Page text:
US warns against NK’s weapons aid to Russia after NK FM’s visit to Moscow

Bomi Yoon

Pentagon spokesman Air Force Brig. Gen. Patrick Ryder speaks during a briefing at the Pentagon in Washington,  Jan. 9. AP-Yonhap

Pentagon spokesman Air Force Brig. Gen. Patrick Ryder speaks during a briefing at the Pentagon in Washington, Jan. 9. AP-Yonhap

The United States warned Wednesday against North Korea’s potential provision of additional military aid to Russia for use in Ukraine, as Pyongyang’s top diplomat visited Moscow this week in an apparent sign of deepening bilateral ties.

At the invitation of Russian Foreign Minister Sergei Lavrov, North Korean Foreign Minister Choe Son-hui visited Russia from Monday to Wednesday, during which she also met with Russian President Vladimir Putin.

“Clearly, North Korea and Russia have a relationship,” Maj. Gen. Patrick Ryder told a press briefing. “What we don’t want to see is the continued proliferation of aid to Russia to be used in Ukraine.”

Asked to comment on the North’s recent launch of what it claims was a hypersonic intermediate-range ballistic missile, Ryder called on Pyongyang to refrain from “destabilizing” activity.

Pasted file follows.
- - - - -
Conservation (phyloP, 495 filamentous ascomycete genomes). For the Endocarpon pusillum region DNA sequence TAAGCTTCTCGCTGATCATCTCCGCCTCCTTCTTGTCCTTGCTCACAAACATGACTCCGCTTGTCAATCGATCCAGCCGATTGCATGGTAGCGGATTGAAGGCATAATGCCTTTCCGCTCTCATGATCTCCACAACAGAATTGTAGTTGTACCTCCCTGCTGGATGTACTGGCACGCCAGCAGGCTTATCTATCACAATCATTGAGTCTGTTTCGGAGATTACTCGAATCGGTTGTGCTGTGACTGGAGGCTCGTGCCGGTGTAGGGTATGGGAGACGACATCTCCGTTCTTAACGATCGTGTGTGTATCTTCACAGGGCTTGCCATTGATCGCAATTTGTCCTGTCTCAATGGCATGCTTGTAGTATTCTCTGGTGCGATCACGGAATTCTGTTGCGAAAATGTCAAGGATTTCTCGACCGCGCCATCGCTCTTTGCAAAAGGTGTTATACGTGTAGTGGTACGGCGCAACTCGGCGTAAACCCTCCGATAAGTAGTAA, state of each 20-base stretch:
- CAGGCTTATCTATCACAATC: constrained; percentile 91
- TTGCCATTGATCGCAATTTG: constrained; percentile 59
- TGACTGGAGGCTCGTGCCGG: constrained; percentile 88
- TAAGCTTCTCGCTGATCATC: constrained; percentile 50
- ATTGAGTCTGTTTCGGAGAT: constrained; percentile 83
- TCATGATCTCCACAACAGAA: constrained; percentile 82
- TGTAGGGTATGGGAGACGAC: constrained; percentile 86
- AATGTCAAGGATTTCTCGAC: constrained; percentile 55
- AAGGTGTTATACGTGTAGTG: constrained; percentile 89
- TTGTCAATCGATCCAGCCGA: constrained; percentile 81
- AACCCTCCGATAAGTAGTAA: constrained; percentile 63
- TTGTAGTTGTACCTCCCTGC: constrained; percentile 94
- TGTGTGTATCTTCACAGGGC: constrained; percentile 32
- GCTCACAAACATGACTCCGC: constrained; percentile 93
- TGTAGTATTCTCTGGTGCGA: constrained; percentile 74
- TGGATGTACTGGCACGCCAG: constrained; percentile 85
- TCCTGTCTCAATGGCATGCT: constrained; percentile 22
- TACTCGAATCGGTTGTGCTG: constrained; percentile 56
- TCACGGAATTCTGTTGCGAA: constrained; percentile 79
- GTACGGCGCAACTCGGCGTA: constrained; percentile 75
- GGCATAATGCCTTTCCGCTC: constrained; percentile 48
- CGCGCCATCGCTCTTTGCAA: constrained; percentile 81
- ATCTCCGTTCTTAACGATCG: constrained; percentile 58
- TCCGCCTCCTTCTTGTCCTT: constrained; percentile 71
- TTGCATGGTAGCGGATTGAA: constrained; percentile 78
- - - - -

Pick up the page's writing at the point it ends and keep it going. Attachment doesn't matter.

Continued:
“When it comes to destabilizing activity, we will continue to call on North Korea to refrain from such activity and will continue to consult closely with our allies in the region to ensure that we can maintain regional peace and security,” he said.

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In a separate briefing, State Department spokesperson Matthew Miller urged the North to come back to dialogue.

“We call on the DPRK to refrain from further provocative destabilizing actions and statements and to return to diplomacy,” he told a press briefing, referring to the North by its official name, the Democratic People’s Republic of Korea.

“In particular, we encourage the DPRK to engage in substantive discussions on identifying ways to manage military risks and create lasting peace on the Korean peninsula,” he added, reiterating the U.S. harbors “no hostile intent” toward the North.

On the North Korean foreign minister’s trip to Russia, Miller took note of arms transfers between the two sides that the U.S. has criticized as a violation of multiple U.N. Security Council resolutions.

“We’ve seen Russia providing weapons to North Korea. We’ve seen North Korea providing weapons to Russia,” he said. “We’ve seen Russia taking actions in violation of multiple U.N. Security Council resolutions, including ones that it itself supported.” (Yonhap)

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